Monday, January 21, 2013
Close-up photography allows a photographer to enter a world within a world
Close-up photography allows a photographer to enter a world within a world. Ordinary subjects can be depicted with a fresh perspective in a way not commonly seen. Whether it's an isolated portion of a large subject or an exploration into the mouth of a tulip, an array of new material is presented. Pieces of a whole become entirely new items, details in small creatures are revealed that are too small to notice, and patterns can be created in mundane or ordinarily overlooked subjects. Use and practice the following tips to learn to see the world through macro eyes.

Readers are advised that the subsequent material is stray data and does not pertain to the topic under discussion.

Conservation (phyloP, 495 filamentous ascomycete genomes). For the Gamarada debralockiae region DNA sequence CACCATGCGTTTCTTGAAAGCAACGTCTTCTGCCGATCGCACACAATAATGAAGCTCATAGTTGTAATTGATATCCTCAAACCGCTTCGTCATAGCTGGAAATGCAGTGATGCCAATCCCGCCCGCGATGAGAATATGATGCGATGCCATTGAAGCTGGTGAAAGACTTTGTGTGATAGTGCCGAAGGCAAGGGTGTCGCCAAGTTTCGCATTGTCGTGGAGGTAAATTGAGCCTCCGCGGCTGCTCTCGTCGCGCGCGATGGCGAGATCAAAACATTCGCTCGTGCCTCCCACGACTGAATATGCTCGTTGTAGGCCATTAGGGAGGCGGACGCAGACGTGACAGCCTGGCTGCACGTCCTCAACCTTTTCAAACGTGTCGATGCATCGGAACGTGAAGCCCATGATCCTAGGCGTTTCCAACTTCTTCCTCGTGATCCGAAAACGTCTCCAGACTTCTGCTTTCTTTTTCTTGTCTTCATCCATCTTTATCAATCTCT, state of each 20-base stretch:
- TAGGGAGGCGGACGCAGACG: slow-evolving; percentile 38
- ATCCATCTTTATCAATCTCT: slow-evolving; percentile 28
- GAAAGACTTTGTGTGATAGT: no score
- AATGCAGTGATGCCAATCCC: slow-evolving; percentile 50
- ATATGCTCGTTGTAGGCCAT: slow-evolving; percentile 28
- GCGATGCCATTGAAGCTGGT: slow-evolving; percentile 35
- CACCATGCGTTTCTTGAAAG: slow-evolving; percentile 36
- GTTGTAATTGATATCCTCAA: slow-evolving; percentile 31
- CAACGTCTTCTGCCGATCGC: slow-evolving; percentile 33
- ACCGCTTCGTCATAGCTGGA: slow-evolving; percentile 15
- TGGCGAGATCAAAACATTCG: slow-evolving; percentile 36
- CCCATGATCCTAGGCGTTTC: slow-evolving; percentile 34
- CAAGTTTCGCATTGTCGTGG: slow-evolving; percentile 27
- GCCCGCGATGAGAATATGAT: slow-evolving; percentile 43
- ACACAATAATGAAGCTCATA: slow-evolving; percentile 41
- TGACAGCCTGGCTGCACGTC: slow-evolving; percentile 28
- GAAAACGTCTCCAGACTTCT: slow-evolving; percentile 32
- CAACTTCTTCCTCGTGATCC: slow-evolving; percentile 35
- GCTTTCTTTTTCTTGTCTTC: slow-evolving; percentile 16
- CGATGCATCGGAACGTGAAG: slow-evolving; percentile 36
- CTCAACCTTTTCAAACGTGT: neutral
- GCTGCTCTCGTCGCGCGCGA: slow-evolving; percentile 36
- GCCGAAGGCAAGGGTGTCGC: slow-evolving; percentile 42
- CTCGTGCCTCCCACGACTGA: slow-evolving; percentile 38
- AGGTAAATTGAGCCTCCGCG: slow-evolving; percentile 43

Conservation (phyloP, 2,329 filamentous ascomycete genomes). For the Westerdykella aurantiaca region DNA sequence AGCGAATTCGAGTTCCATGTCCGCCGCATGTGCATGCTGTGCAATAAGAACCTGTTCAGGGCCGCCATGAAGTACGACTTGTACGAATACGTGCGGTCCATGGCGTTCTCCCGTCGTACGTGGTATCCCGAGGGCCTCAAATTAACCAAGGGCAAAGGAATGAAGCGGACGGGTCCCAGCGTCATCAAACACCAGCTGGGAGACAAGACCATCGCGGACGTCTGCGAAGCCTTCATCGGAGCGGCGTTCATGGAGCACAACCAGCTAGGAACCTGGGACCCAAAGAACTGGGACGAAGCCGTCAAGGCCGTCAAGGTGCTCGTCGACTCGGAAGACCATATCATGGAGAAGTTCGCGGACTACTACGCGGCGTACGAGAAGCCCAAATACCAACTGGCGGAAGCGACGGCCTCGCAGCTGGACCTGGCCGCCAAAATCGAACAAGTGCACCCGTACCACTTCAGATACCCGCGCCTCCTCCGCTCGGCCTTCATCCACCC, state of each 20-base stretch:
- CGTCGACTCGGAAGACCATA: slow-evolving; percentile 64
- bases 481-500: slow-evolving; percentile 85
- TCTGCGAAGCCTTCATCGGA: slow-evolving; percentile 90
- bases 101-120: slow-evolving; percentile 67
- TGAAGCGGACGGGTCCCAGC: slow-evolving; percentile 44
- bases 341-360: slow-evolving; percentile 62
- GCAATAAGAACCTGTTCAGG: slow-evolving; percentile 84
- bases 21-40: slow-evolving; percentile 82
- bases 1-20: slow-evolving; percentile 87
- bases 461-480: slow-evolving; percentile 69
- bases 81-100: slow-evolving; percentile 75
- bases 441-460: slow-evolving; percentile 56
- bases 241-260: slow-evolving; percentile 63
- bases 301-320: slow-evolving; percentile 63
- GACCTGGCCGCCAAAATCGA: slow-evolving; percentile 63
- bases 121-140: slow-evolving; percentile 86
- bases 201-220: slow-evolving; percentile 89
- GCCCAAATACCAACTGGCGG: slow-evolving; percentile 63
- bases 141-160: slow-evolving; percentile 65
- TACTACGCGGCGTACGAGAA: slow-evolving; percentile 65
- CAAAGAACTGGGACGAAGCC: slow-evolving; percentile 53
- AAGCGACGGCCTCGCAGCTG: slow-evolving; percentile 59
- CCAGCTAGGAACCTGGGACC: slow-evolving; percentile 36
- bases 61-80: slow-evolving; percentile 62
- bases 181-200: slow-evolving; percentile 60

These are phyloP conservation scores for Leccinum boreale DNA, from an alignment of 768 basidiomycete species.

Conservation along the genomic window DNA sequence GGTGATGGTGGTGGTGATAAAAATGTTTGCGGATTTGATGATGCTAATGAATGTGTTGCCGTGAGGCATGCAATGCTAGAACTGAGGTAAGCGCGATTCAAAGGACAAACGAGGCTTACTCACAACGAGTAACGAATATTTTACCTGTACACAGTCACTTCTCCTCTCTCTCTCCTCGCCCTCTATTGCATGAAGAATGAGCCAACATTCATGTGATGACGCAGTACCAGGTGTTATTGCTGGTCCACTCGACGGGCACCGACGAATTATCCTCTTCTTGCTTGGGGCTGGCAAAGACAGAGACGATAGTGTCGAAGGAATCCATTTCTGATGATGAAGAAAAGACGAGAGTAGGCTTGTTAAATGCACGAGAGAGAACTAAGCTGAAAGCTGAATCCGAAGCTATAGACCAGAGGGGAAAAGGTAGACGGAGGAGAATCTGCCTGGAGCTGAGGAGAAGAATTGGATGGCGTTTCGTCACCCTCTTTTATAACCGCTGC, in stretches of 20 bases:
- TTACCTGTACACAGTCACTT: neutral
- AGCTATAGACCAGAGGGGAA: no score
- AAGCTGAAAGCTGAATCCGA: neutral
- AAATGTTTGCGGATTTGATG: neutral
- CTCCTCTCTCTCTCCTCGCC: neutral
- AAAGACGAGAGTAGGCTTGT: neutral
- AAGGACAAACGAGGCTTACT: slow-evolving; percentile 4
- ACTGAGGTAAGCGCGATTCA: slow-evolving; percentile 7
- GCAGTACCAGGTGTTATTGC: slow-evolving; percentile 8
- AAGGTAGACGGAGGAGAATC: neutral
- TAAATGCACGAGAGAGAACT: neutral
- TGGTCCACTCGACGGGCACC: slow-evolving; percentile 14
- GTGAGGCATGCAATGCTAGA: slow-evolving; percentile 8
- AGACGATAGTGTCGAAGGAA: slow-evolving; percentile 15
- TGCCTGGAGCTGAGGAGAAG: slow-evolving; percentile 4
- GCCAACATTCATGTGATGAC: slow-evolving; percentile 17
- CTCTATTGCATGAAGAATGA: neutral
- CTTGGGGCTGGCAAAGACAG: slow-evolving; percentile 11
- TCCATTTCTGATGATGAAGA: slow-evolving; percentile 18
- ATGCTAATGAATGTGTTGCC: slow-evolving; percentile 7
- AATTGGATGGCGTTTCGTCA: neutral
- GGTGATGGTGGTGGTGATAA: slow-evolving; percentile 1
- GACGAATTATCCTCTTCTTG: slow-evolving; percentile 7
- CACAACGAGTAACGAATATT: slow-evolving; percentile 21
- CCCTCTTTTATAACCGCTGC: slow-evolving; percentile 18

CREATIVE: In keeping with the depth-of-field theme, very narrow depth-of-field provides an effect known as selective focus. This is where wide-open apertures are used to create a result wherein only a sliver of the subject is in focus. This portion of the photo becomes the point of interest and the surrounding counterparts act as out-of-focus support pieces. Explore the depths of your subjects to create abstract patterns. For instance, a butterfly's wing, the graining of wood, a small section of a fabric swatch, or even small portion of an automobile grill may provide striking images of patterns, shapes or textures unseen unless you get close. Traditional guidelines of composition and light still apply when making close-ups, so keep in mind the rule of thirds, leading lines, and modifying the light to produce a pleasing result.
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